skip to main content
OSTI.GOV title logo U.S. Department of Energy
Office of Scientific and Technical Information

Title: Human age and skin physiology shape diversity and abundance of Archaea on skin

Abstract

The human skin microbiome acts as an important barrier protecting our body from pathogens and other environmental influences. Recent investigations have provided evidence that Archaea are a constant but highly variable component of the human skin microbiome, yet factors that determine their abundance changes are unknown. Here, we tested the hypothesis that the abundance of archaea on human skin is influenced by human age and skin physiology by quantitative PCR of 51 different skin samples taken from human subjects of various age. Our results reveal that archaea are more abundant in human subjects either older than 60 years or younger than 12 years as compared to middle-aged human subjects. These results, together with results obtained from spectroscopy analysis, allowed us gain first insights into a potential link of lower sebum levels and lipid content and thus reduced skin moisture with an increase in archaeal signatures. In conclusion, amplicon sequencing of selected samples revealed the prevalence of specific eury- and mainly thaumarchaeal taxa, represented by a core archaeome of the human skin.

Authors:
 [1];  [2]; ORCiD logo [3];  [4];  [1];  [5];  [6]
  1. Medical Univ. of Graz, Graz (Austria). Dept. of Internal Medicine; BioTechMed-Graz, Graz (Austria)
  2. Univ. of California, Berkeley, CA (United States). Dept. of Earth and Planetary Science
  3. Elettra - Sincrotrone Trieste, Strada Statale, Trieste (Italy); Lawrence Berkeley National Lab. (LBNL), Berkeley, CA (United States). Berkeley Synchrotron Infrared Structural Biology Program
  4. Univ. of Regensburg (Germany). Dept. of Microbiology and Archaea Center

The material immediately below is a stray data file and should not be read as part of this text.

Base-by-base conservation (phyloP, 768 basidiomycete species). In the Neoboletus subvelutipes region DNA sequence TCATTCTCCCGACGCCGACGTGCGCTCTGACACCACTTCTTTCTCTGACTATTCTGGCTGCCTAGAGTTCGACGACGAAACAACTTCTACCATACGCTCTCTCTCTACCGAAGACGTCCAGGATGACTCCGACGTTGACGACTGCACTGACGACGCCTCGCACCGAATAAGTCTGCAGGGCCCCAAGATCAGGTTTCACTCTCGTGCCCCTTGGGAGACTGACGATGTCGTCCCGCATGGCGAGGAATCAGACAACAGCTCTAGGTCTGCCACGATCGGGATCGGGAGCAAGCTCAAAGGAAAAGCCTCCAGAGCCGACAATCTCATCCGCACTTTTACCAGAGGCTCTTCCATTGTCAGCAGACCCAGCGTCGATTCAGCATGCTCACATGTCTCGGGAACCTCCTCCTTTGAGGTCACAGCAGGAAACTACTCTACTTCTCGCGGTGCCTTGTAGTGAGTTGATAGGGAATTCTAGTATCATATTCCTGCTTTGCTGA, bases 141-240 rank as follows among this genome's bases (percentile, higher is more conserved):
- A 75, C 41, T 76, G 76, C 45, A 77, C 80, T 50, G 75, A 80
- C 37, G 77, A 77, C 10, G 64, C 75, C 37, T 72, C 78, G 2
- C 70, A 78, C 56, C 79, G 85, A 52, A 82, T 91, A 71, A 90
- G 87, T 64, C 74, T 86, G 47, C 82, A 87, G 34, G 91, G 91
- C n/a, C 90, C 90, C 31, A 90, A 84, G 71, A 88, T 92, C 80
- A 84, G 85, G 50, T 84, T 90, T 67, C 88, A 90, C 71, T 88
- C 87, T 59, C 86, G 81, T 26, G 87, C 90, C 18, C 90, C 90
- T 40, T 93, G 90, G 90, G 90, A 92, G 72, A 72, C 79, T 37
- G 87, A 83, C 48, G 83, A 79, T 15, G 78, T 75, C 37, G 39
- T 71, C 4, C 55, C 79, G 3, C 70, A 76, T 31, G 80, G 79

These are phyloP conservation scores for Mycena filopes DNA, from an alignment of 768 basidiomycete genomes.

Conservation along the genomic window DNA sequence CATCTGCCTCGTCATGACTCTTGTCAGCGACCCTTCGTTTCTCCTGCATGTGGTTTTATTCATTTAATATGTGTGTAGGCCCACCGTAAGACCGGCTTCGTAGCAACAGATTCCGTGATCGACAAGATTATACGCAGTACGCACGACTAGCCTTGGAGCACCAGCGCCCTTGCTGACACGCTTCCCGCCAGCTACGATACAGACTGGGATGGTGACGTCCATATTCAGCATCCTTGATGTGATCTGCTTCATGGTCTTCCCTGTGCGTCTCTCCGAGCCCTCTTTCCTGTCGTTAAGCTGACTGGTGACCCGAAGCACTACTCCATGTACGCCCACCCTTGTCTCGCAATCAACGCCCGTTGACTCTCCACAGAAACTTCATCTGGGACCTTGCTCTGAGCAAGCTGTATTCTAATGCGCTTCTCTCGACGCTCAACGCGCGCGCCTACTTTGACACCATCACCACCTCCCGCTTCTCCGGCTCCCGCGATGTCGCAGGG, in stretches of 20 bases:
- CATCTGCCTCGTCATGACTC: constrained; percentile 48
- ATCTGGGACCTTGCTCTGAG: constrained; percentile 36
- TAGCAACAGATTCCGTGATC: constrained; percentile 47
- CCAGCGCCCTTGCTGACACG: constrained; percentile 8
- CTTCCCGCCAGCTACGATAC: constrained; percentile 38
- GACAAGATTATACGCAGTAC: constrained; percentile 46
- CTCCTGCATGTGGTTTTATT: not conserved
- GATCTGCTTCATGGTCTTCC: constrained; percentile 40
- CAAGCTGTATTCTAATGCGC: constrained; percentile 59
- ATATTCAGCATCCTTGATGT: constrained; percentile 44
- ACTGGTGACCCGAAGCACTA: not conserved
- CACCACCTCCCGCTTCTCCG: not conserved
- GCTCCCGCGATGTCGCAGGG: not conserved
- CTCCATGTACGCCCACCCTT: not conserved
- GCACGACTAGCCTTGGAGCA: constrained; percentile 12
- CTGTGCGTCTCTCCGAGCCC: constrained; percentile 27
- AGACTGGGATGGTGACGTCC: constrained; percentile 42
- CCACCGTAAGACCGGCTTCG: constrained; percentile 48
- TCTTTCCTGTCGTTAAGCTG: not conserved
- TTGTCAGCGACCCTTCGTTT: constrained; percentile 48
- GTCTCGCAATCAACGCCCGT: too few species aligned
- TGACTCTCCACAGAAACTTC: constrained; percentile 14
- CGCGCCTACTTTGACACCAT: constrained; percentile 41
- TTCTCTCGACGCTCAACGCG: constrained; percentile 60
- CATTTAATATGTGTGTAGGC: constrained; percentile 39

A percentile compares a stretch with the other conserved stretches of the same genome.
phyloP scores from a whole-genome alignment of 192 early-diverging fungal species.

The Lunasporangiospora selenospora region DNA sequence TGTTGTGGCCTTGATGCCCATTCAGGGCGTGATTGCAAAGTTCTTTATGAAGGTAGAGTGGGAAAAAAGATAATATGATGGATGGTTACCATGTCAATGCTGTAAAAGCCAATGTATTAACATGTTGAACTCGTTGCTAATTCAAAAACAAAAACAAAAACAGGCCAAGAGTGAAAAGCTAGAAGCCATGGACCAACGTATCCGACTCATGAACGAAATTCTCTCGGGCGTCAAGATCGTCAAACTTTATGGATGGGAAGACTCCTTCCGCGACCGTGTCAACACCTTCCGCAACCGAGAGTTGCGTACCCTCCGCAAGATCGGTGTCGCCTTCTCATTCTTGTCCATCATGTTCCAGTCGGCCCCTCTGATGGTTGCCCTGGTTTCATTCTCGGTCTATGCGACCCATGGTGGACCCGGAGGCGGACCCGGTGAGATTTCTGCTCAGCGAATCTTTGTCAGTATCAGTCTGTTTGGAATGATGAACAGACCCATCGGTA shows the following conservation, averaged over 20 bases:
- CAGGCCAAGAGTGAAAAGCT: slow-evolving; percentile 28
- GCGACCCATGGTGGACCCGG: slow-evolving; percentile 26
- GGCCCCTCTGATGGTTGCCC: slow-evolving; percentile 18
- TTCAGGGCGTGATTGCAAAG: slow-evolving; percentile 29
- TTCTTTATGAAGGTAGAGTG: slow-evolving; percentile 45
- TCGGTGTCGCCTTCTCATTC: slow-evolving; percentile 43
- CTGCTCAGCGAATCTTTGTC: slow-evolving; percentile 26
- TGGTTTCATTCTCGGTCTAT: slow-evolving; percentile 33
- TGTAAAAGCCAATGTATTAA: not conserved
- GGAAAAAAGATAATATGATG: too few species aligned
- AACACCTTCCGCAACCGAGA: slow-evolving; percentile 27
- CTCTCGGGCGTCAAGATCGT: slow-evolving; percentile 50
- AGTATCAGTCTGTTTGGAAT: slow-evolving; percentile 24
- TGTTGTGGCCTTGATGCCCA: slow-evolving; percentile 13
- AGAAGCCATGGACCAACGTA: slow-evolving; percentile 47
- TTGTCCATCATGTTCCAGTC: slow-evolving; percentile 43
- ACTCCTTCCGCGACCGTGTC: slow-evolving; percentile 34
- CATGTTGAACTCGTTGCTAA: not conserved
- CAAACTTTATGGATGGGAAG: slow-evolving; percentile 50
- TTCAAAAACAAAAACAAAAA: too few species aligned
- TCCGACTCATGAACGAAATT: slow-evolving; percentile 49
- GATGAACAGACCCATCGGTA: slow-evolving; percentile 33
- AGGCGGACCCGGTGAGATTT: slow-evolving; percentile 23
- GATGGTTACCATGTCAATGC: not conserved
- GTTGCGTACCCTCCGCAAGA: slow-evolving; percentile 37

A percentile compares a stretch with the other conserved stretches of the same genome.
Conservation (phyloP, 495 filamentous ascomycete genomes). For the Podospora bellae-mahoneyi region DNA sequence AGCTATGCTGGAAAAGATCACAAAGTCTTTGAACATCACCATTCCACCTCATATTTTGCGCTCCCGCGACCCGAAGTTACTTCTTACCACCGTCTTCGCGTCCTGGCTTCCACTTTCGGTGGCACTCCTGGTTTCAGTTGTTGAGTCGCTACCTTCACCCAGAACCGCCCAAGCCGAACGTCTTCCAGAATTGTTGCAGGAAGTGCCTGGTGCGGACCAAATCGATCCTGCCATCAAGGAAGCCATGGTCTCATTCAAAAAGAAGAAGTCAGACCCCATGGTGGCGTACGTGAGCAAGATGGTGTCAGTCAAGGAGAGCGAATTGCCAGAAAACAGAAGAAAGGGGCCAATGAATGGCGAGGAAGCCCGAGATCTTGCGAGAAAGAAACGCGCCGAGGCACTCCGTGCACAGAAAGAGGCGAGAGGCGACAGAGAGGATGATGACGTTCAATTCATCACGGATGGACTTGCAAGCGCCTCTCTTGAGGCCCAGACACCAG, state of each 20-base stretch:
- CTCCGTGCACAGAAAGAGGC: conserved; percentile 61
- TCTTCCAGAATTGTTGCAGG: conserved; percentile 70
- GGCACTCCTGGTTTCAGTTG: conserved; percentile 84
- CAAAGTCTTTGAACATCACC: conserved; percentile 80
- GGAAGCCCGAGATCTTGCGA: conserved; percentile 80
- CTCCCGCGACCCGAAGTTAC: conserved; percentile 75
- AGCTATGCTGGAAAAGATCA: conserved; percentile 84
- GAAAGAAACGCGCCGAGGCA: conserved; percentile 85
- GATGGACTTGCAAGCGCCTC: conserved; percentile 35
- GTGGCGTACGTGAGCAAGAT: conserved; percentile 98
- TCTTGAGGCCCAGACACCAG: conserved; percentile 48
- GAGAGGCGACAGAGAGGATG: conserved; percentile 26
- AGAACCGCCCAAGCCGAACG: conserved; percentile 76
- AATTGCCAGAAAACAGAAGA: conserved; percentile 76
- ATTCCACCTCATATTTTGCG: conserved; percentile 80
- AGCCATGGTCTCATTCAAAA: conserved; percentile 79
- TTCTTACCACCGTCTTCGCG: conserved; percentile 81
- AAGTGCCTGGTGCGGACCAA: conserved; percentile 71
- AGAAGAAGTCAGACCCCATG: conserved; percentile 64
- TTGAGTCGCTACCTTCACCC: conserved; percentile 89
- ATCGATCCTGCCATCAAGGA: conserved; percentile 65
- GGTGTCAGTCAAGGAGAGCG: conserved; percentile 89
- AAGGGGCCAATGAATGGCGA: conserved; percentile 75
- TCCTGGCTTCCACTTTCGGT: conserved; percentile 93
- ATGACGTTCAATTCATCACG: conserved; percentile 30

5. Medical Univ. of Graz, Graz (Austria). Dept. of Dermatology
  6. Lawrence Berkeley National Lab. (LBNL), Berkeley, CA (United States). Berkeley Synchrotron Infrared Structural Biology Program
Publication Date:
Research Org.:
Lawrence Berkeley National Lab. (LBNL), Berkeley, CA (United States)
Sponsoring Org.:
USDOE Office of Science (SC), Basic Energy Sciences (BES) (SC-22); USDOE Office of Science (SC), Biological and Environmental Research (BER) (SC-23)
OSTI Identifier:
1408493
Grant/Contract Number:
AC02-05CH11231
Resource Type:
Journal Article: Accepted Manuscript
Journal Name:
Scientific Reports
Additional Journal Information:
Journal Volume: 7; Journal Issue: 1; Journal ID: ISSN 2045-2322
Publisher:
Nature Publishing Group
Country of Publication:
United States
Language:
English
Subject:
60 APPLIED LIFE SCIENCES; Archaea; Microbiome

Citation Formats

Moissl-Eichinger, Christine, Probst, Alexander J., Birarda, Giovanni, Auerbach, Anna, Koskinen, Kaisa, Wolf, Peter, and Holman, Hoi-Ying N. Human age and skin physiology shape diversity and abundance of Archaea on skin. United States: N. p., 2017. Web. doi:10.1038/s41598-017-04197-4.
Moissl-Eichinger, Christine, Probst, Alexander J., Birarda, Giovanni, Auerbach, Anna, Koskinen, Kaisa, Wolf, Peter, & Holman, Hoi-Ying N. Human age and skin physiology shape diversity and abundance of Archaea on skin. United States. doi:10.1038/s41598-017-04197-4.
Moissl-Eichinger, Christine, Probst, Alexander J., Birarda, Giovanni, Auerbach, Anna, Koskinen, Kaisa, Wolf, Peter, and Holman, Hoi-Ying N. 2017. "Human age and skin physiology shape diversity and abundance of Archaea on skin". United States. doi:10.1038/s41598-017-04197-4. https://www.osti.gov/servlets/purl/1408493.
@article{osti_1408493,
title = {Human age and skin physiology shape diversity and abundance of Archaea on skin},
author = {Moissl-Eichinger, Christine and Probst, Alexander J. and Birarda, Giovanni and Auerbach, Anna and Koskinen, Kaisa and Wolf, Peter and Holman, Hoi-Ying N.},
abstractNote = {The human skin microbiome acts as an important barrier protecting our body from pathogens and other environmental influences. Recent investigations have provided evidence that Archaea are a constant but highly variable component of the human skin microbiome, yet factors that determine their abundance changes are unknown. Here, we tested the hypothesis that the abundance of archaea on human skin is influenced by human age and skin physiology by quantitative PCR of 51 different skin samples taken from human subjects of various age. Our results reveal that archaea are more abundant in human subjects either older than 60 years or younger than 12 years as compared to middle-aged human subjects. These results, together with results obtained from spectroscopy analysis, allowed us gain first insights into a potential link of lower sebum levels and lipid content and thus reduced skin moisture with an increase in archaeal signatures. In conclusion, amplicon sequencing of selected samples revealed the prevalence of specific eury- and mainly thaumarchaeal taxa, represented by a core archaeome of the human skin.},